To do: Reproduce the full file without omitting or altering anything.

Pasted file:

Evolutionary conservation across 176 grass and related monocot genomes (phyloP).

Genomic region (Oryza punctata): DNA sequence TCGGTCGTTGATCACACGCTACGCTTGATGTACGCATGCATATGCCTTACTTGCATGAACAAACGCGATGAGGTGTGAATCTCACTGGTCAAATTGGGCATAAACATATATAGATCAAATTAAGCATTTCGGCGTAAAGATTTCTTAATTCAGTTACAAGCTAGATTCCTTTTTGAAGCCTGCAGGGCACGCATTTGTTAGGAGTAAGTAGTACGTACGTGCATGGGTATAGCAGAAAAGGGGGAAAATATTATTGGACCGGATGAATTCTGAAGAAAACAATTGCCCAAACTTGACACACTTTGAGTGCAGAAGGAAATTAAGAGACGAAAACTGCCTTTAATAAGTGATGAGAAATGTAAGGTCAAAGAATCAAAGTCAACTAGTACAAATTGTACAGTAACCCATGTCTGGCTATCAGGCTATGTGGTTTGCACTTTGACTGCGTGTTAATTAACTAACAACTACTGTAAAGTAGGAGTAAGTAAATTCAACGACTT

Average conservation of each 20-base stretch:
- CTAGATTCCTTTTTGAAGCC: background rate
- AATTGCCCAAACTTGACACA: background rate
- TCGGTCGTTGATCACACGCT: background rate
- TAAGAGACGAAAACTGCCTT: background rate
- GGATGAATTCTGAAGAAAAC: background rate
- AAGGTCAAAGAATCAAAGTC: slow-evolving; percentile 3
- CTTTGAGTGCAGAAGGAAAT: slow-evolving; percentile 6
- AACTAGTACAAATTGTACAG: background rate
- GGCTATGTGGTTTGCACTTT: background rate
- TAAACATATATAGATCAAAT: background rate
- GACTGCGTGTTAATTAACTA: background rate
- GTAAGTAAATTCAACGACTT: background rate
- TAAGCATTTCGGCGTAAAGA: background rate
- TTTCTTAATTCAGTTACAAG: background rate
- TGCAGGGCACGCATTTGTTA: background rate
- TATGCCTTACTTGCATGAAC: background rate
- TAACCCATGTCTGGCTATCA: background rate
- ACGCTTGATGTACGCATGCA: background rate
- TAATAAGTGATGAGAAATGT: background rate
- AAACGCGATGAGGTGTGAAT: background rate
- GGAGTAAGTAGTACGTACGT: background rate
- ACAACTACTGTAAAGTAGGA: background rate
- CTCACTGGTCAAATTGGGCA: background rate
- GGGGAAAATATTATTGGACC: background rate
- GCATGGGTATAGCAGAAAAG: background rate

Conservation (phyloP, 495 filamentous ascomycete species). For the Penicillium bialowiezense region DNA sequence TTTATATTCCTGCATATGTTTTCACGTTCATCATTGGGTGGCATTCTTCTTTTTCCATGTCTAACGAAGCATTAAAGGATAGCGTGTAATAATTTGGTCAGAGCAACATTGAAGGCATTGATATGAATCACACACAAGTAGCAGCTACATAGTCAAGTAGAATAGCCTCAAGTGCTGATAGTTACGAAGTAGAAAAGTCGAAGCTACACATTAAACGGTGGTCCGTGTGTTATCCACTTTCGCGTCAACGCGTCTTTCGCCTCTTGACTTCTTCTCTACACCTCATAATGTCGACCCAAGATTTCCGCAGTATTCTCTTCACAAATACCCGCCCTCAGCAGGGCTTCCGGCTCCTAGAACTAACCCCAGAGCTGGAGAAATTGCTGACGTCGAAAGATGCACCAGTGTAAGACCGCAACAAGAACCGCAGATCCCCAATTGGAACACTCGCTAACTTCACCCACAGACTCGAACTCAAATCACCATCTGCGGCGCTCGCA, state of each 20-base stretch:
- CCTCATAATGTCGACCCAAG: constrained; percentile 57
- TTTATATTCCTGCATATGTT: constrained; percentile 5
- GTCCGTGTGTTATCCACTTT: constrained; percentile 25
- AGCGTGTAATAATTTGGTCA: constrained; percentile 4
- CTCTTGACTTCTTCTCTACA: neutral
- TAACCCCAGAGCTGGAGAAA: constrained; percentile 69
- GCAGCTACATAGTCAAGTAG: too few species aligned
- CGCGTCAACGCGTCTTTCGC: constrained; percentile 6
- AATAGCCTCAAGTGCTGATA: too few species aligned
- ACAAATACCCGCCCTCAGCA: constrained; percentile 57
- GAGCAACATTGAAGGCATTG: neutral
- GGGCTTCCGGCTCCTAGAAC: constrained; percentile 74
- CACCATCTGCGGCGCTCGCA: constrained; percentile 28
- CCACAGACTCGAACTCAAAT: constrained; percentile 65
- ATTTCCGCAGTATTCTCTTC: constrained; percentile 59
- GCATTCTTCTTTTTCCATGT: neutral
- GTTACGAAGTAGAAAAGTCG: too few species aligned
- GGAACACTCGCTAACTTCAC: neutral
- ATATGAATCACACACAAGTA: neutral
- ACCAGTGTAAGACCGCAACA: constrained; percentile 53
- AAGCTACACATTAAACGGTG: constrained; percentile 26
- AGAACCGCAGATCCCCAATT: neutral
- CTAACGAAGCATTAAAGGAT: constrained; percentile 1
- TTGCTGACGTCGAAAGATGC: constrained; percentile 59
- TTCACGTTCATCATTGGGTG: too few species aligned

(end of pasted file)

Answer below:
Evolutionary conservation across 176 grass and related monocot genomes (phyloP).

Genomic region (Oryza punctata): DNA sequence TCGGTCGTTGATCACACGCTACGCTTGATGTACGCATGCATATGCCTTACTTGCATGAACAAACGCGATGAGGTGTGAATCTCACTGGTCAAATTGGGCATAAACATATATAGATCAAATTAAGCATTTCGGCGTAAAGATTTCTTAATTCAGTTACAAGCTAGATTCCTTTTTGAAGCCTGCAGGGCACGCATTTGTTAGGAGTAAGTAGTACGTACGTGCATGGGTATAGCAGAAAAGGGGGAAAATATTATTGGACCGGATGAATTCTGAAGAAAACAATTGCCCAAACTTGACACACTTTGAGTGCAGAAGGAAATTAAGAGACGAAAACTGCCTTTAATAAGTGATGAGAAATGTAAGGTCAAAGAATCAAAGTCAACTAGTACAAATTGTACAGTAACCCATGTCTGGCTATCAGGCTATGTGGTTTGCACTTTGACTGCGTGTTAATTAACTAACAACTACTGTAAAGTAGGAGTAAGTAAATTCAACGACTT

Average conservation of each 20-base stretch:
- CTAGATTCCTTTTTGAAGCC: background rate
- AATTGCCCAAACTTGACACA: background rate
- TCGGTCGTTGATCACACGCT: background rate
- TAAGAGACGAAAACTGCCTT: background rate
- GGATGAATTCTGAAGAAAAC: background rate
- AAGGTCAAAGAATCAAAGTC: slow-evolving; percentile 3
- CTTTGAGTGCAGAAGGAAAT: slow-evolving; percentile 6
- AACTAGTACAAATTGTACAG: background rate
- GGCTATGTGGTTTGCACTTT: background rate
- TAAACATATATAGATCAAAT: background rate
- GACTGCGTGTTAATTAACTA: background rate
- GTAAGTAAATTCAACGACTT: background rate
- TAAGCATTTCGGCGTAAAGA: background rate
- TTTCTTAATTCAGTTACAAG: background rate
- TGCAGGGCACGCATTTGTTA: background rate
- TATGCCTTACTTGCATGAAC: background rate
- TAACCCATGTCTGGCTATCA: background rate
- ACGCTTGATGTACGCATGCA: background rate
- TAATAAGTGATGAGAAATGT: background rate
- AAACGCGATGAGGTGTGAAT: background rate
- GGAGTAAGTAGTACGTACGT: background rate
- ACAACTACTGTAAAGTAGGA: background rate
- CTCACTGGTCAAATTGGGCA: background rate
- GGGGAAAATATTATTGGACC: background rate
- GCATGGGTATAGCAGAAAAG: background rate

Conservation (phyloP, 495 filamentous ascomycete species). For the Penicillium bialowiezense region DNA sequence TTTATATTCCTGCATATGTTTTCACGTTCATCATTGGGTGGCATTCTTCTTTTTCCATGTCTAACGAAGCATTAAAGGATAGCGTGTAATAATTTGGTCAGAGCAACATTGAAGGCATTGATATGAATCACACACAAGTAGCAGCTACATAGTCAAGTAGAATAGCCTCAAGTGCTGATAGTTACGAAGTAGAAAAGTCGAAGCTACACATTAAACGGTGGTCCGTGTGTTATCCACTTTCGCGTCAACGCGTCTTTCGCCTCTTGACTTCTTCTCTACACCTCATAATGTCGACCCAAGATTTCCGCAGTATTCTCTTCACAAATACCCGCCCTCAGCAGGGCTTCCGGCTCCTAGAACTAACCCCAGAGCTGGAGAAATTGCTGACGTCGAAAGATGCACCAGTGTAAGACCGCAACAAGAACCGCAGATCCCCAATTGGAACACTCGCTAACTTCACCCACAGACTCGAACTCAAATCACCATCTGCGGCGCTCGCA, state of each 20-base stretch:
- CCTCATAATGTCGACCCAAG: constrained; percentile 57
- TTTATATTCCTGCATATGTT: constrained; percentile 5
- GTCCGTGTGTTATCCACTTT: constrained; percentile 25
- AGCGTGTAATAATTTGGTCA: constrained; percentile 4
- CTCTTGACTTCTTCTCTACA: neutral
- TAACCCCAGAGCTGGAGAAA: constrained; percentile 69
- GCAGCTACATAGTCAAGTAG: too few species aligned
- CGCGTCAACGCGTCTTTCGC: constrained; percentile 6
- AATAGCCTCAAGTGCTGATA: too few species aligned
- ACAAATACCCGCCCTCAGCA: constrained; percentile 57
- GAGCAACATTGAAGGCATTG: neutral
- GGGCTTCCGGCTCCTAGAAC: constrained; percentile 74
- CACCATCTGCGGCGCTCGCA: constrained; percentile 28
- CCACAGACTCGAACTCAAAT: constrained; percentile 65
- ATTTCCGCAGTATTCTCTTC: constrained; percentile 59
- GCATTCTTCTTTTTCCATGT: neutral
- GTTACGAAGTAGAAAAGTCG: too few species aligned
- GGAACACTCGCTAACTTCAC: neutral
- ATATGAATCACACACAAGTA: neutral
- ACCAGTGTAAGACCGCAACA: constrained; percentile 53
- AAGCTACACATTAAACGGTG: constrained; percentile 26
- AGAACCGCAGATCCCCAATT: neutral
- CTAACGAAGCATTAAAGGAT: constrained; percentile 1
- TTGCTGACGTCGAAAGATGC: constrained; percentile 59
- TTCACGTTCATCATTGGGTG: too few species aligned